“It scared the beejeebees out of me,” says Allied Systems driver Tim Ward of Margate, Fla., telling of a skid he experienced when he’d been driving just two years. “I had no idea how far you can skid on snow and ice, even at just 30 miles an hour.
“It all happens so fast, in just a few seconds,” says the 28-year veteran driver. “I was going through Evansville, Ind., one night. It was below zero and snowing slightly. The road just looked wet with a little bit of blowing snow.”
Ward found out that at below-freezing temperatures, a wet roadway could really be an icy roadway.
“A light changed,” he says, “and it kind of caught me off guard. I hit the brakes and started sliding.” His trailer – a car hauler stacked with nine vehicles behind a GMC Brigadier day cab – started coming around on his right.
“I ended up having to let off the brakes so it would straighten up,” Ward says. “It got straightened up, but that was after I went through the light at about 20 miles an hour, laying on my horn so people would look and see me. Luckily, there was no traffic.”
Ward says he was just lightly pumping the brakes while watching the road in front of him and the trailer on his side. “Every time I hit the brakes, the trailer came unglued,” he says.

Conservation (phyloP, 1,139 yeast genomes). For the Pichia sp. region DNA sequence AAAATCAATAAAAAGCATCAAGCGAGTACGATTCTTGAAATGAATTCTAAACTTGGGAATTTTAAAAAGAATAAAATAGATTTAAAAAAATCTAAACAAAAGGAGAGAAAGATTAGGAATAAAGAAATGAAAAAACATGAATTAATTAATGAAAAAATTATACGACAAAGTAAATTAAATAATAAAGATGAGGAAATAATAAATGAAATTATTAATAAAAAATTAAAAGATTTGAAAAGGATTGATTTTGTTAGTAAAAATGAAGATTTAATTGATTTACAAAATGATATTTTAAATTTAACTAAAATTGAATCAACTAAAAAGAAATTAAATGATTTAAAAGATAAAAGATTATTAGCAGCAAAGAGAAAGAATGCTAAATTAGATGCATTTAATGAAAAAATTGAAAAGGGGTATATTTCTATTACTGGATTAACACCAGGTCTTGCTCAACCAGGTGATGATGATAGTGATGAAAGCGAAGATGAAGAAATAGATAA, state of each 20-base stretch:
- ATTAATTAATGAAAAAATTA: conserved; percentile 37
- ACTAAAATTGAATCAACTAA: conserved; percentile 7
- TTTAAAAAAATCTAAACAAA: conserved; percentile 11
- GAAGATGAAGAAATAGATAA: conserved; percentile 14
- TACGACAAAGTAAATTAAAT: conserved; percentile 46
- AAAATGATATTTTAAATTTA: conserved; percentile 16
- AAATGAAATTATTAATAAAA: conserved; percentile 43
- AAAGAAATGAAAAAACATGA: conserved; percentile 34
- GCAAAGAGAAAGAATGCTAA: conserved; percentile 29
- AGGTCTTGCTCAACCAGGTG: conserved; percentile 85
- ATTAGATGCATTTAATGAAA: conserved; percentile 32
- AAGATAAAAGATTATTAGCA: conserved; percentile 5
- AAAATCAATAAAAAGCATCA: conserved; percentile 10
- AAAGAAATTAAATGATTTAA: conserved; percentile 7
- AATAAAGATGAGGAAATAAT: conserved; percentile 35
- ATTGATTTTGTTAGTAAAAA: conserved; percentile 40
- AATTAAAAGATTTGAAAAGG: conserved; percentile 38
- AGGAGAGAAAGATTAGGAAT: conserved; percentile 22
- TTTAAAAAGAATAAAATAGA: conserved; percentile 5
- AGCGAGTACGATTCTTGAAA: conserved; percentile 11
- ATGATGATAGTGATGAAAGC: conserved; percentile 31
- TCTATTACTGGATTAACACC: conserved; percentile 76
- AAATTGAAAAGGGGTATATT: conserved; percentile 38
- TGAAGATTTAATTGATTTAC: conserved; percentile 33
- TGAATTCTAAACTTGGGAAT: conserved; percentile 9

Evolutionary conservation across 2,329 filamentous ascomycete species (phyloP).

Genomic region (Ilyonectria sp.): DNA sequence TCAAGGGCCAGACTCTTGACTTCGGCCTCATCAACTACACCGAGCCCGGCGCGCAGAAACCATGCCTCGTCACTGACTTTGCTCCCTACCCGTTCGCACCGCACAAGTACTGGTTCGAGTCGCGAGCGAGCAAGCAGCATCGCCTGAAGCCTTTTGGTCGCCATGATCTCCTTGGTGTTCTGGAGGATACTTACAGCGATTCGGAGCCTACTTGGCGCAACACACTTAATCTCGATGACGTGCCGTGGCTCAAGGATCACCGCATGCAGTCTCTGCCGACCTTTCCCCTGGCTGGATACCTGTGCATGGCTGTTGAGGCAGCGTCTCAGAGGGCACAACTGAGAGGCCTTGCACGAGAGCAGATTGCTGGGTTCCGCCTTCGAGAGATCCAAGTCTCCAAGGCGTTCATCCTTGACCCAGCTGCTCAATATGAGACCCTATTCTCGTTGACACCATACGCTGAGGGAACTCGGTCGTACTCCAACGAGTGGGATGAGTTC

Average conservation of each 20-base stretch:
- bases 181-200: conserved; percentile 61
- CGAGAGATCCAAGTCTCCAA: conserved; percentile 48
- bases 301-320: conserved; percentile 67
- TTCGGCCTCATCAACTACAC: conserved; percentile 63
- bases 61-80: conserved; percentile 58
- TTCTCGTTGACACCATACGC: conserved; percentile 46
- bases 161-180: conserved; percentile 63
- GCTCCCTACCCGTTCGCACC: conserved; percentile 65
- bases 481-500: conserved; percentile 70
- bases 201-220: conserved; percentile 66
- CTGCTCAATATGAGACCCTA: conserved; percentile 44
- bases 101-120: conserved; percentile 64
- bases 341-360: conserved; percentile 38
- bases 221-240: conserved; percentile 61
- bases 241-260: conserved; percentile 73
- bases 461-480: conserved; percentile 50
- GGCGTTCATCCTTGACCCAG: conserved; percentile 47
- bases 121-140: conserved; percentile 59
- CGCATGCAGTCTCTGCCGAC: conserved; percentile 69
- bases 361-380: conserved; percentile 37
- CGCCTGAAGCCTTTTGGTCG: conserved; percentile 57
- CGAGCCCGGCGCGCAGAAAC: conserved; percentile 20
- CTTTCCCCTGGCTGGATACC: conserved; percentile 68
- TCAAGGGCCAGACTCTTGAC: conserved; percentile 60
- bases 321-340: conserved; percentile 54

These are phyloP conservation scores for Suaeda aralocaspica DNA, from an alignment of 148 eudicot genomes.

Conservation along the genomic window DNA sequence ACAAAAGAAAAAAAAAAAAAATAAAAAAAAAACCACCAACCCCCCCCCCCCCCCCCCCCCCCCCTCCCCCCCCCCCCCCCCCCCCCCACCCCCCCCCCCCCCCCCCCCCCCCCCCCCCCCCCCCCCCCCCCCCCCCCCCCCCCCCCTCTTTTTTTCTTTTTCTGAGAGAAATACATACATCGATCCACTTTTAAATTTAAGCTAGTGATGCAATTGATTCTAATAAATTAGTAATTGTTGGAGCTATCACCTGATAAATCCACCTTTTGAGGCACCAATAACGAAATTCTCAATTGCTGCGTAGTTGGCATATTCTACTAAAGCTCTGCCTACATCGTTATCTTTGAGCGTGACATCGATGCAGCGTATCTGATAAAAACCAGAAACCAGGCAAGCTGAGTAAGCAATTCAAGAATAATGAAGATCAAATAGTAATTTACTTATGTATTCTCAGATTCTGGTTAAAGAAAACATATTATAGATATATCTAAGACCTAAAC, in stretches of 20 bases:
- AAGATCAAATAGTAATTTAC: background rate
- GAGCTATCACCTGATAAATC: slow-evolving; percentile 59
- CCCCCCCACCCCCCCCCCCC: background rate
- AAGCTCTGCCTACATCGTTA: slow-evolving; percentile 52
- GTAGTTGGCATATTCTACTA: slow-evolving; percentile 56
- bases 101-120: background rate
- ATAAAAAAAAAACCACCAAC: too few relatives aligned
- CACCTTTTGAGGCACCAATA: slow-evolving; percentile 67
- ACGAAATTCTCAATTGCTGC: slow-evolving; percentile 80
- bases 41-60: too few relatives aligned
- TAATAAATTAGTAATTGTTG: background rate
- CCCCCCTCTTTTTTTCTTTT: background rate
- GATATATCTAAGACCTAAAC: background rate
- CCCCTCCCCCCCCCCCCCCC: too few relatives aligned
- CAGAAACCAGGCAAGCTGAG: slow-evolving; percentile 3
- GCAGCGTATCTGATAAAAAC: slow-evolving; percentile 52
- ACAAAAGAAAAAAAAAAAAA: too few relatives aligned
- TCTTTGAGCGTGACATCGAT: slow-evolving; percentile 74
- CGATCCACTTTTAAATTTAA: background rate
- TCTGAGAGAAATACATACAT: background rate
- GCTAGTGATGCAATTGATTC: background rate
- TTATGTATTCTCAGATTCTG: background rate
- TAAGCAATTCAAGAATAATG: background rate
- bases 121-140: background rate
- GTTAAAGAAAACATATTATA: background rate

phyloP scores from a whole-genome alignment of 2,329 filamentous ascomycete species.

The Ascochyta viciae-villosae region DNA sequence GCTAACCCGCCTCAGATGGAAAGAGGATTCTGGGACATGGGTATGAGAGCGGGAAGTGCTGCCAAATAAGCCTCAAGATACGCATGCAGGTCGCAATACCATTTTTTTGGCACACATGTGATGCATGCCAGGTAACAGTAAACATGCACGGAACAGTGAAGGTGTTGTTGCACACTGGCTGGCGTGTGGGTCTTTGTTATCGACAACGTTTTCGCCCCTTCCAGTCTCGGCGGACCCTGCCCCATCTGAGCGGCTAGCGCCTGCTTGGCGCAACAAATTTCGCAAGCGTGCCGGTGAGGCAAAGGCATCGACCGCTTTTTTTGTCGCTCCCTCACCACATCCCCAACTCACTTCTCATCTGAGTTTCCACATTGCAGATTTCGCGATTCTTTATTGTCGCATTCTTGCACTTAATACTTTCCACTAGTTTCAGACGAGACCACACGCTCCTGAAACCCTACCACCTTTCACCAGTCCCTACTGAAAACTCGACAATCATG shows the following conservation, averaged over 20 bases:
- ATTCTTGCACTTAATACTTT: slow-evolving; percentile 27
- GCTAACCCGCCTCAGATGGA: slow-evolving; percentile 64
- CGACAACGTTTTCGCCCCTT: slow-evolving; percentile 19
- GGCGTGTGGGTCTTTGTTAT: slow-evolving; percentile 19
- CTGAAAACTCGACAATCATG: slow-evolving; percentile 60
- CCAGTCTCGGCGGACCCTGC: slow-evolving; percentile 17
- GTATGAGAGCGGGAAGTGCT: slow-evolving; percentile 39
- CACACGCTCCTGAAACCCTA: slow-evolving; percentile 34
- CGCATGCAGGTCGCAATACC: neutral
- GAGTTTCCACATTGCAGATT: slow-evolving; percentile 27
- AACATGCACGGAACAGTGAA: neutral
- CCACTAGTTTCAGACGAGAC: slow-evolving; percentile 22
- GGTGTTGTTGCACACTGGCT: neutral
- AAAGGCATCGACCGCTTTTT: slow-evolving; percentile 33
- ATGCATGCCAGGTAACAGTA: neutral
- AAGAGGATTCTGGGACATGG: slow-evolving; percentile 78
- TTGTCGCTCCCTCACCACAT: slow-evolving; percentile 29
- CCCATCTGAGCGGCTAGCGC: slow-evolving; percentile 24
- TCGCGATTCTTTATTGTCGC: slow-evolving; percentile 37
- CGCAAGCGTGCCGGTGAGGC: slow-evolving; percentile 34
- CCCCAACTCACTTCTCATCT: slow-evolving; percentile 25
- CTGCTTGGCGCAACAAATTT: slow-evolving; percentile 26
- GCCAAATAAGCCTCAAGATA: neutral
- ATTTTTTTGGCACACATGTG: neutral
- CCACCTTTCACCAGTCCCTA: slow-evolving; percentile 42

“Had I freaked out and just stood on the brakes, I’d have got that thing twisted into a pretzel. Each time the trailer broke free, I’d have to let off the brakes and get straightened out again.”
“The momentum of the truck on snow and ice: it takes a lot longer to stop, even at slow speeds, than it does on dry pavement,” Ward says.
He recommends increasing following distances “five or 10 times more than normal” on icy surfaces.
“I’m a Florida boy, and I’m not familiar with that kind of driving,” Ward says. “It was dark out, and I could not tell the road was icy. I never even knew it as there.”
Going up or down hills, big trucks can start skidding on ice even at crawling speeds.
“I saw a tractor-trailer going down a hill, and you could’ve walked faster than it was going,” Williams says. “But those drive wheels broke free, and that trailer came right around on him.”
That’s how inexperienced drivers learn not to try taking icy hills.